Saturday, October 28, 2006

Persecuted in Pakistan, denied refuge in Britain

The plight of an Asian Christian family

BRITISH government ministers and media persons condemning "Islamic fundamentalism" and seclusion behind the veil say they are concerned for tolerance and freedom. They only want immigrants and minorities to integrate with "our society", and "our values", so we are assured. And even the most strident voices against Muslim attitudes and behaviour will tell us their views have nothing to do with racialism.

So the Karim family should expect a welcome, and not experience any problems being accepted in this country ...

Nigel and Pearl Karim came to Britain with their children Calvin, now 11, and Crystal, 13, because as practising Christians in Pakistan they faced persecution by Muslim bigots. The family have been living in Nelson, Lancashire since 2002, and are parishioners of the Holy Saviour Roman Catholic Church there. But neither their claim to refugee status nor being respectable working people integrated into the local community is good enough for the Home Office. The Karims are threatened with deportation to Pakistan. In May this year immigration officials took them to Yarleswood detention centre in Bedfordshire. On that occasion it emerged important paperwork intended for the Home Office had been lost.

Then a week ago a letter from the Home Office arrived and the Karims were told by their solicitor their case had been rejected and they had no right of appeal. Devastated by this decision, the family asked why their evidence of being persecuted in Pakistan seemed to have been ignored. They were incensed to discover that the Home Office did not accept their evidence was genuine.

The official letter said: "We are aware that there is a high level of corruption in Pakistan and it is possible to obtain many types of fraudulent documents or documents that are fraudulently authenticated by a bona fide stamp of authority." Another excerpt said it would not be difficult to have newspaper articles published depicting certain situations or a prosecution. It ended by inviting the family to apply to the International Organisation for Migration (IOM) for money to help fund their relocation to Pakistan.

Pearl said: "I ask why me? Why is this family being singled out? They are just kicking us about like a football and the Home Office want us to get out by hook or by crook."I say make use of me, let me work, don't offer me money. They give money to every Tom, Dick and Harry using and abusing the system, but I want to work." Nigel agreed, he said: "The IOM sends people home voluntarily if they want to go and people can apply for £3,000 a head to help them move. That could mean £12,000 for this family.

"But I came here for the safety of my family. If they gave me £10,000 per person to go back I wouldn't do it. We are not here for economic reasons. What if we were to go back and something happened to my family?"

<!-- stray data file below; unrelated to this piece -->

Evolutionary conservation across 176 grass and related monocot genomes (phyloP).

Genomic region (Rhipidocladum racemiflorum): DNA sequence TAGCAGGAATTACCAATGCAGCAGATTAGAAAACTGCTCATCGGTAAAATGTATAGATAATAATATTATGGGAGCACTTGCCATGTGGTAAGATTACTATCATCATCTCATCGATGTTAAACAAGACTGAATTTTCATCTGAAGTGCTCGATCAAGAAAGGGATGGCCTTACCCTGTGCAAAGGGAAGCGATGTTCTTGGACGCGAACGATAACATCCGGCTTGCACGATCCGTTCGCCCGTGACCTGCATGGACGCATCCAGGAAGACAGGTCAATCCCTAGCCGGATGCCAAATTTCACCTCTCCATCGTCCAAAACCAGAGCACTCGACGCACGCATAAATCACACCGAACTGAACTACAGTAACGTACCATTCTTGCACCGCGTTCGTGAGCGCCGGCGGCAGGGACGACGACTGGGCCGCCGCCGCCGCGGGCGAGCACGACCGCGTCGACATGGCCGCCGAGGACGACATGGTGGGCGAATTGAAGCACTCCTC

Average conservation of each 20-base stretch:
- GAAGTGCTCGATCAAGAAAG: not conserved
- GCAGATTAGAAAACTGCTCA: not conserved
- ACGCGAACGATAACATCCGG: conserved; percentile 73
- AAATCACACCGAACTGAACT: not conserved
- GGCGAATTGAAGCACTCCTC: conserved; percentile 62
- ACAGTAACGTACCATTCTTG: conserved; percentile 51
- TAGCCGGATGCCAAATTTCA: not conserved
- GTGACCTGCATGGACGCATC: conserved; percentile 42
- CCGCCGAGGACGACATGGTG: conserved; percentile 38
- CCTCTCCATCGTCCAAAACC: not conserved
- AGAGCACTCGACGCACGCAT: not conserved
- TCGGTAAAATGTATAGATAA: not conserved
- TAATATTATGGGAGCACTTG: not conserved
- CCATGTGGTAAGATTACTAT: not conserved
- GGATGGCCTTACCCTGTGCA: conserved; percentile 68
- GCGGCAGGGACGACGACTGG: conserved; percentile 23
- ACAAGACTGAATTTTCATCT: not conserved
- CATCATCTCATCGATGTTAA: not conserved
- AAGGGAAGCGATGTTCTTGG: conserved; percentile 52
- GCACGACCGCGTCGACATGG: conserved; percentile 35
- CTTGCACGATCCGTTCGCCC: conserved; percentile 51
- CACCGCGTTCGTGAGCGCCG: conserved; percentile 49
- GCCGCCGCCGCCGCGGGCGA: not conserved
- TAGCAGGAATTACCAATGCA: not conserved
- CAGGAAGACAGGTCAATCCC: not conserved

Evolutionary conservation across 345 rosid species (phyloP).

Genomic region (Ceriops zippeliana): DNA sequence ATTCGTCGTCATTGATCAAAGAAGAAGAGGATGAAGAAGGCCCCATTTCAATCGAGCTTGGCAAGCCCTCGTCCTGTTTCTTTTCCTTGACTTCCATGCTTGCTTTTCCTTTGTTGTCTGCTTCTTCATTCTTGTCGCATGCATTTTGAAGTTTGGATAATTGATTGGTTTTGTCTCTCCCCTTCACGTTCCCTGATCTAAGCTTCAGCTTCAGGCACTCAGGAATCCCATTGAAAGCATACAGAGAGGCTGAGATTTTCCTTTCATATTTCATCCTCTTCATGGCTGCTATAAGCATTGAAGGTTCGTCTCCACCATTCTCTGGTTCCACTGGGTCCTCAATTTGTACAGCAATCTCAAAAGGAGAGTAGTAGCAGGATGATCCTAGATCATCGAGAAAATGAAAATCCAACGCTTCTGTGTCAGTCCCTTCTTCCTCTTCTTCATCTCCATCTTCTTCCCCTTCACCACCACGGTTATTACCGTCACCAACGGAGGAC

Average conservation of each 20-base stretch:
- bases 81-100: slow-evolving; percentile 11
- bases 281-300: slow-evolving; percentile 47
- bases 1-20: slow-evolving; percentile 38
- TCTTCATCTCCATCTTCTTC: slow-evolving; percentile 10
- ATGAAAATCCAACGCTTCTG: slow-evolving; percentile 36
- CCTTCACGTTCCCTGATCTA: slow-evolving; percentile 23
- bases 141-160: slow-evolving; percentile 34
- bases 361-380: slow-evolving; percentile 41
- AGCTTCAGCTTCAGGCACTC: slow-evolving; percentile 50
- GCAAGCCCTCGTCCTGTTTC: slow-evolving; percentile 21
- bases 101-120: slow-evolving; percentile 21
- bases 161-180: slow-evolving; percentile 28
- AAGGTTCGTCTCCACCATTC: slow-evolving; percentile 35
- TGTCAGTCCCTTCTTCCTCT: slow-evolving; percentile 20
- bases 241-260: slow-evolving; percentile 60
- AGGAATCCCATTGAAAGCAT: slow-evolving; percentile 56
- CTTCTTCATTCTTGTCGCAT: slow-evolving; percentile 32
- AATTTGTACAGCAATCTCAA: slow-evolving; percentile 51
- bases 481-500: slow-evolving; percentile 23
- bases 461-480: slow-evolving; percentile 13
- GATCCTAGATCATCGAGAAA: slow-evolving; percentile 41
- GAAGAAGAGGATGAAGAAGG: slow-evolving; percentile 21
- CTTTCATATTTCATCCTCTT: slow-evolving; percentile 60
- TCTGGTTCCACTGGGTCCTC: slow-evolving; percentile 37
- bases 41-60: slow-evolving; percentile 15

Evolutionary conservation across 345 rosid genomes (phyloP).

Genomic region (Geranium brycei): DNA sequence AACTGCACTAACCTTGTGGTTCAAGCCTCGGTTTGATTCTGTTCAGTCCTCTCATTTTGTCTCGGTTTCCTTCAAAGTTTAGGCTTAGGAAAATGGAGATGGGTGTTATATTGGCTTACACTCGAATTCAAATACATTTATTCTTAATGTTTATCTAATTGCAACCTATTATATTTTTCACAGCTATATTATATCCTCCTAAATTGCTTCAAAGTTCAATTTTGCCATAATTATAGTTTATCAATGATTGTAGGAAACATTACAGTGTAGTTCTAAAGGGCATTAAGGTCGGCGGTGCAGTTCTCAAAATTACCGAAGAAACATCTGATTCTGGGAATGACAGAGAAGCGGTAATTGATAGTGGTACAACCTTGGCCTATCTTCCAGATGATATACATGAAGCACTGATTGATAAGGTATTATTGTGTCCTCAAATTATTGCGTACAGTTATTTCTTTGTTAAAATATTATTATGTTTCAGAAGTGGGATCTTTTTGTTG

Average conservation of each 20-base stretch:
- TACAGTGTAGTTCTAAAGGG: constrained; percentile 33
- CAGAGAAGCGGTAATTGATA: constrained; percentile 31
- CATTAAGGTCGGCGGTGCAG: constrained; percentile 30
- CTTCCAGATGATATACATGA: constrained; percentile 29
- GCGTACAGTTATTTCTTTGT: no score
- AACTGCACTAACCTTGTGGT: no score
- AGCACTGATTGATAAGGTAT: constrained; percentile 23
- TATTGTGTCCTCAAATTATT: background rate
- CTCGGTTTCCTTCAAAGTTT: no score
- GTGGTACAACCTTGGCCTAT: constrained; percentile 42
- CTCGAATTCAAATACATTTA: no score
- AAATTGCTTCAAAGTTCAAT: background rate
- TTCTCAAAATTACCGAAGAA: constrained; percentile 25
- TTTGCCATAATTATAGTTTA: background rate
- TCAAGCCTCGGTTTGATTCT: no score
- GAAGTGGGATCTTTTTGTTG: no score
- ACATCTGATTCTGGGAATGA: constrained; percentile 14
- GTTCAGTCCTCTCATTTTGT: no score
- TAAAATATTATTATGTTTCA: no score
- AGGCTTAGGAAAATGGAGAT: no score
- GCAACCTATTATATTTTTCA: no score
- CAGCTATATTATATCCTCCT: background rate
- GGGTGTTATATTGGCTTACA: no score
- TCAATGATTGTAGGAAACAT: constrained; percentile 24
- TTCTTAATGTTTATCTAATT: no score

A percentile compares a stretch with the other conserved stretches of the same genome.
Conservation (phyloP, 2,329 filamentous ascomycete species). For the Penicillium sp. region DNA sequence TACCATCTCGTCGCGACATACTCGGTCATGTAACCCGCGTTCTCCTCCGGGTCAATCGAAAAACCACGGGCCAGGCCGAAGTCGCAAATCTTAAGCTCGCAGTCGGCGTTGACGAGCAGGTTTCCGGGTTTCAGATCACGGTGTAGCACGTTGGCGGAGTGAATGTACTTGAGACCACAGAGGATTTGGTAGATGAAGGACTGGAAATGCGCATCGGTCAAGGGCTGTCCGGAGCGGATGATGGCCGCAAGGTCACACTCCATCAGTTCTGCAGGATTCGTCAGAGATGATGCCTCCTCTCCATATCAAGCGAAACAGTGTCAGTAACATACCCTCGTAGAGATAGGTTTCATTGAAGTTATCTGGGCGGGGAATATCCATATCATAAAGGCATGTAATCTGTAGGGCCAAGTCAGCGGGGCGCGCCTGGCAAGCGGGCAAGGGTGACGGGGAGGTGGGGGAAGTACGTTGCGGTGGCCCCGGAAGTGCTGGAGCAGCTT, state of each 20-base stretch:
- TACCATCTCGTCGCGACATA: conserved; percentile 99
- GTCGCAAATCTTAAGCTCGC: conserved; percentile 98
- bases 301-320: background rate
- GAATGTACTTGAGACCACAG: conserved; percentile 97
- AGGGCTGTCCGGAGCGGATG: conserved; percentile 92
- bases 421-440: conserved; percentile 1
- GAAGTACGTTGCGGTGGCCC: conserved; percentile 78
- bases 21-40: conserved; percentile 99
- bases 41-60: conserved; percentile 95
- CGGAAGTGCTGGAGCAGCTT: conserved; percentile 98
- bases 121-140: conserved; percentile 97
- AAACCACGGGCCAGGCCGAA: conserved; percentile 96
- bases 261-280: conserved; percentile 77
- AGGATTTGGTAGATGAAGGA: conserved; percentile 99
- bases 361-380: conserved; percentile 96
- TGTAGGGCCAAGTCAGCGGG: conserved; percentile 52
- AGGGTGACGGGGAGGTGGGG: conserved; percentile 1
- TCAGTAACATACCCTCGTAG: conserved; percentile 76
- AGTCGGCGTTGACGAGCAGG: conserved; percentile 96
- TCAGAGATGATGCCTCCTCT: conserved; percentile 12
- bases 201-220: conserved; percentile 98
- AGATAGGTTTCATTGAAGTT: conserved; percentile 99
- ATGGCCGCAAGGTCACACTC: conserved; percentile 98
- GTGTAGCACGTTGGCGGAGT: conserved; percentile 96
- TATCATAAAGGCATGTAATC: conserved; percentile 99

Despite the fact the family have been in the country for four years the letter also told the Karims that meeting friends and undertaking voluntary work wasn't advisable as they may be forced to leave the country at short notice."My children have to go to school," said Pearl. "But they don't sit in one corner and say 'don't come near us, we are asylum seekers'."The children were very little when they came. They have had their eyes opened and started to learn about life in this country."What these people don't realise is that we do not have a home. We are Christians and in Pakistan that means we are second class Asians, no matter how qualified we are."

Note that the Home Office does not say the family's evidence has been faked, but simply asserts that it could be, because of the "high level of corruption in Pakistan". This reminds me of a story I heard once about a police constable many years ago saying that he knew the accused was lying and guilty, because of the man's religious background, that they all lied. Only in that story the judge immediately threw the case out. Whereas, it seems when you are up against immigration you are guilty until you can prove innocence - and that's not that easy (except if you are white).

After news on the Karim family was posted in the Labour Left Briefing discussion list, a former Home Office(HO) immigration officer who knows how the department operates was moved to comment:-
"HO has sophisticated forgery detection teams/eqipment, it's probably more that they believe anyone could say they were a member of the Christian church there and easily produce documents so this doesn't necessarily prove that they are being persecuted but of course this kind of generalisation which was used all the time when I was at Heathrow dosen't prove that they weren't either, it sounds like they are one of a block of refusals such as we had to do for Nigerians who said they were in the Campign for Democracy, and usually just had a simple card or letter to state this. But of couse HO know full well that not all asylum seekers will have documentary evidence just as they know that it is impossible to get out of some countries and travel to the West without using forged docs along the way so when I was there (under Howard and Widdecombe ironically) this was accepted but nowthey are using any forged or counterfeit docs as an excuse to remove(deport) people which is morally wrong if they had no other way out. It sounds to me as if this family were meant to be rounded up and detained as one of Blair's latest boasts of high removal figures ...."